Nova Scotia

Woman pens own obit waiting for weight loss surgery

A Lower Sackville, N.S., woman has taken the unusual step of writing her own obituary to encourage a reduction in wait times for weight loss surgeries.

A Lower Sackville, N.S., woman took the unusual step of writing her own obituary and posting it online to press for changes that would reduce wait times for weight loss surgeries.

Lillian Coakley, 42, recently discovered there is a 10-year wait for bariatric surgery — operations that remove a large part of the stomach. The procedure helps to improve the lives of people who are obese.

Lillian Coakley wrote her own obituary and posted it online to draw attention to the 10-year wait for weight loss surgery in Nova Scotia. (CBC)

"I penned my own obituary to spread awareness. It took me about three or four hours. I cried my eyes out non-stop as my son sat at the kitchen table playing a game. It was extremely hard. I'm a single parent, and there is nobody for them but me."

Coakley weighs 372 pounds and said she has always been obese. She has sleep apnea and worries about developing diabetes, which runs on both sides of her family.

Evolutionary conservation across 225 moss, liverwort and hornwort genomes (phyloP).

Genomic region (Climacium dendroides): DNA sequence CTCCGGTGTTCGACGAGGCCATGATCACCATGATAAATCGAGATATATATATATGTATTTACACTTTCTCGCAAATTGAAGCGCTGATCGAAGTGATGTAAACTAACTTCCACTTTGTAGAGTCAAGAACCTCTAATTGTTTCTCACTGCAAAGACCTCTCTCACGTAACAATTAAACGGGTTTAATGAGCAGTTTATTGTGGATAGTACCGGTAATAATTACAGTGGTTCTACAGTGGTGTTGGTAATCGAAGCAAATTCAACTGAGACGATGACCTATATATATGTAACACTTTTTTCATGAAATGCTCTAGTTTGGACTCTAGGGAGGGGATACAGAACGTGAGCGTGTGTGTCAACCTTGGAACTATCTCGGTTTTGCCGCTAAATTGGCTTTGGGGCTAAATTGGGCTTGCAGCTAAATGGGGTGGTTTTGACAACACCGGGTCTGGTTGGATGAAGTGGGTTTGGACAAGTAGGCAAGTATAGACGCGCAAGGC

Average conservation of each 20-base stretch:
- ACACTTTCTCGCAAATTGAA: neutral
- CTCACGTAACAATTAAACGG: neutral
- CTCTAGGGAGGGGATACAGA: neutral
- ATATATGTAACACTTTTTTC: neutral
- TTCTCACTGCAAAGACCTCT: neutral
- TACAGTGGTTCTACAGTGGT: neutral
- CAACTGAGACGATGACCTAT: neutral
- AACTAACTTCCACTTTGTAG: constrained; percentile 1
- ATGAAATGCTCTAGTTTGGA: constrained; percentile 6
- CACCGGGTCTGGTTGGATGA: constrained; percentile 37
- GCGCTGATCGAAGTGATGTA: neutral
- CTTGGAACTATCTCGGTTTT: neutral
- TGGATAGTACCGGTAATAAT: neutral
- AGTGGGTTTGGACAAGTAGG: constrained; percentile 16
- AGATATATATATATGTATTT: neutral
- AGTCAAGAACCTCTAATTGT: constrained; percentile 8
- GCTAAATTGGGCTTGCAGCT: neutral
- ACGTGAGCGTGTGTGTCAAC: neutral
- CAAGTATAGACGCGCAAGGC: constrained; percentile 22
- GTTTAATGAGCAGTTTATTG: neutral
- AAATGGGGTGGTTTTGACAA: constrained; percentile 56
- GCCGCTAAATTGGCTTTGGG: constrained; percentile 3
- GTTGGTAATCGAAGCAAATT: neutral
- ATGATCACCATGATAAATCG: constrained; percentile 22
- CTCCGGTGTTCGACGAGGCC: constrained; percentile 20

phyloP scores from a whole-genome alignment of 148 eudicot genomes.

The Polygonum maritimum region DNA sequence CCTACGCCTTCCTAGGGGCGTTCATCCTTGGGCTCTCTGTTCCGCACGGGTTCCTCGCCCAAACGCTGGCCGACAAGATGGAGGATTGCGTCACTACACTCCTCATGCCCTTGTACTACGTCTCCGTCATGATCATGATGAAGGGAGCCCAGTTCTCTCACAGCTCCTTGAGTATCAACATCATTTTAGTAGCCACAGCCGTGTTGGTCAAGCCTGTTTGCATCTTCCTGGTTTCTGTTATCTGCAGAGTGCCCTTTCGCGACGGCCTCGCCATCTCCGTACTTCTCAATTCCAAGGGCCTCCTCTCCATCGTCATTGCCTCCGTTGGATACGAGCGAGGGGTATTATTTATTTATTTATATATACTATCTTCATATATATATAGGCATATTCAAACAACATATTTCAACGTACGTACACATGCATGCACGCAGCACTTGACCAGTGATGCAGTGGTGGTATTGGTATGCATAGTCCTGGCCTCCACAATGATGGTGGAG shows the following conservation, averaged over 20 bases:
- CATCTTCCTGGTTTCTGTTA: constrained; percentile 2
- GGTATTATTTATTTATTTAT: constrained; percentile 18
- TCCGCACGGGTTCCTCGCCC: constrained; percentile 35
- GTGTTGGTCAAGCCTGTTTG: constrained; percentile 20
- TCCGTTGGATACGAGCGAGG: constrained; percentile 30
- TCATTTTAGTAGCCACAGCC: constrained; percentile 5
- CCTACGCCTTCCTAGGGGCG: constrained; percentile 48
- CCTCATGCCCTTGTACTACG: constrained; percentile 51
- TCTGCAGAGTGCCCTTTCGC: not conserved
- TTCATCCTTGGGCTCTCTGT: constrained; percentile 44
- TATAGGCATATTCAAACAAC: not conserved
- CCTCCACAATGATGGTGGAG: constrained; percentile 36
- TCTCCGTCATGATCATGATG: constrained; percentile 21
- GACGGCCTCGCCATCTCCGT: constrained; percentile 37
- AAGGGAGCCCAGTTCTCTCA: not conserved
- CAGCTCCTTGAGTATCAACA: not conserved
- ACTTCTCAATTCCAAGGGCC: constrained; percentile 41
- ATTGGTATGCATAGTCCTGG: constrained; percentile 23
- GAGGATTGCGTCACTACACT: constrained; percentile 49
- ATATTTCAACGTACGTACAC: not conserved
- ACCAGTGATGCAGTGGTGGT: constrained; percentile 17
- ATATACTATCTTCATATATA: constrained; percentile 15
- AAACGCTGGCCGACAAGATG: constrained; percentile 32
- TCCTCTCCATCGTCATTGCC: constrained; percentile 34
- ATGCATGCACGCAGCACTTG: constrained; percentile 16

She said she's tried dieting and exercising but has never been able to keep her weight under control.

Her doctor has written numerous referrals for the surgery, which is covered in Nova Scotia by the provincial health plan if a patient meets strict requirements.

Her fake obituary has been posted on the website weightymatters.ca. Part of it reads, "She died at a young age due to complications with obesity that she fought for years to overcome. She leaves behind her two sons, who both lived at home. Her entire life was lived for her boys, who she loved immensely and were her pride and joy."

"I don't think I will make 10 years, that's the whole thing. I mean two to four years is pushing it for some people, but 10 years? I don't know, to me that's just uncalled for," Coakley said.

Between 60 and 80 weight loss surgeries are performed each year in Halifax. The waiting list is now 2,000 people long.

One doctor said more surgeons and support staff are needed to make a significant difference in people's lives.

"The impact is profound. One of the best things about doing weight loss surgery is seeing the changes you're making in those people's lives," said James Ellsmere, surgical director of the obesity network at the Victoria General Hospital in Halifax.

Nova Scotia has the second-highest rate of morbid obesity in Canada.

"It's going to be a challenge in terms of how we address this. Obesity is an epidemic," Ellsmere said.

Coakley said if improvements aren't made to the wait list times, it will be her real obituary that's published.

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